(Reuters) - U.S. chipmaker Qualcomm Inc’s (QCOM.O) quarterly profit and revenue topped Wall Street forecasts, led by higher sales of modem semiconductors used in smartphones and connected cars.
The results announced Wednesday, particularly in Qualcomm’s smartphone chip business, were in contrast to those from major mobile phone components makers in Asia including TSMC (2330.TW) and SK Hynix Inc (000660.KS), which have warned of slower growth in their smartphone chip divisions.
While revenue from Qualcomm’s modem chips business — its largest — rose 6 percent in the three months ended March 25, revenue from its licensing business plunged 44 percent, reflecting the loss of revenue due to a high-profile patent battle with Apple Inc (AAPL.O).
The results come as San Diego-based Qualcomm tries to convince shareholders it can boost earnings by cutting annual costs by $1 billion and resolving the Apple dispute.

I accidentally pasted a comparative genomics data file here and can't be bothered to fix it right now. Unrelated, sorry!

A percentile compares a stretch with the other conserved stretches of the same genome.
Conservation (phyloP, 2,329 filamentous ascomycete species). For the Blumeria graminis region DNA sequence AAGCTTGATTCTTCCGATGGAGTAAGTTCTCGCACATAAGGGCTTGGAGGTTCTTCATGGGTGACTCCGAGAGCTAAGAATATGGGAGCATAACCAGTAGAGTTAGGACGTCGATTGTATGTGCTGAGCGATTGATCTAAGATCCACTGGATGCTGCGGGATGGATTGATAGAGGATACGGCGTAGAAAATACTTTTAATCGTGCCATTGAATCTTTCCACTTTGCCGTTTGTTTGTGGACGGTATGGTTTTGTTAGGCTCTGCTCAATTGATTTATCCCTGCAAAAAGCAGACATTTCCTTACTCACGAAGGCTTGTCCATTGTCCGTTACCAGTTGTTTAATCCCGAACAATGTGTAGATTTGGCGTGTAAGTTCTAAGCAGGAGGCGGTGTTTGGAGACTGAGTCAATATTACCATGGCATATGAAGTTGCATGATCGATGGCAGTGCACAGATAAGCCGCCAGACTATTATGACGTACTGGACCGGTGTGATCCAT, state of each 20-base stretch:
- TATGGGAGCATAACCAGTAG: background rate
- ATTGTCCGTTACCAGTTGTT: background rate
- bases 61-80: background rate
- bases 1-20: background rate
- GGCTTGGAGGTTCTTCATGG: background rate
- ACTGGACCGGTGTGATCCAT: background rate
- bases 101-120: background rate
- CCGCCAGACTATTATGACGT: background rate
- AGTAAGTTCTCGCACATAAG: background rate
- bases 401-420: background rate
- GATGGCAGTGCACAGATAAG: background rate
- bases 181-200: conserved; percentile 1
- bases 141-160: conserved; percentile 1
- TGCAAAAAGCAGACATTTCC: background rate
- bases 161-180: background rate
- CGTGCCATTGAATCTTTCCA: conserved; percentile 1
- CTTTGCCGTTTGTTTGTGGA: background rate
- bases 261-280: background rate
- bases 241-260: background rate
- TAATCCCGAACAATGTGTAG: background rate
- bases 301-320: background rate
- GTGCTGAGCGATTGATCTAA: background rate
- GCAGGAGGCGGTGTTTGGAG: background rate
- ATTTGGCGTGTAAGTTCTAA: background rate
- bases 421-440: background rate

The chipmaker is also awaiting approval from Chinese regulators for its proposed $44 billion acquisition of NXP Semiconductors NV (NXPI.O).
Qualcomm on Wednesday forecast current-quarter revenue of between $4.8 billion and $5.6 billion, and adjusted earnings of 65 to 75 cents per share. Analysts were expecting revenue of $5.32 billion and earnings of 75 cents per share, according to Thomson Reuters I/B/E/S.
Qualcomm’s quarterly net income fell to $363 million or 24 cents per share, from $749 million or 50 cents per share a year earlier.
Excluding one-time items, Qualcomm earned 80 cents per share, ahead of analysts’ average estimate of 70 cents, according to Thomson Reuters I/B/E/S.
Total revenue rose 4.9 percent to $5.26 billion, topping expectations of $5.19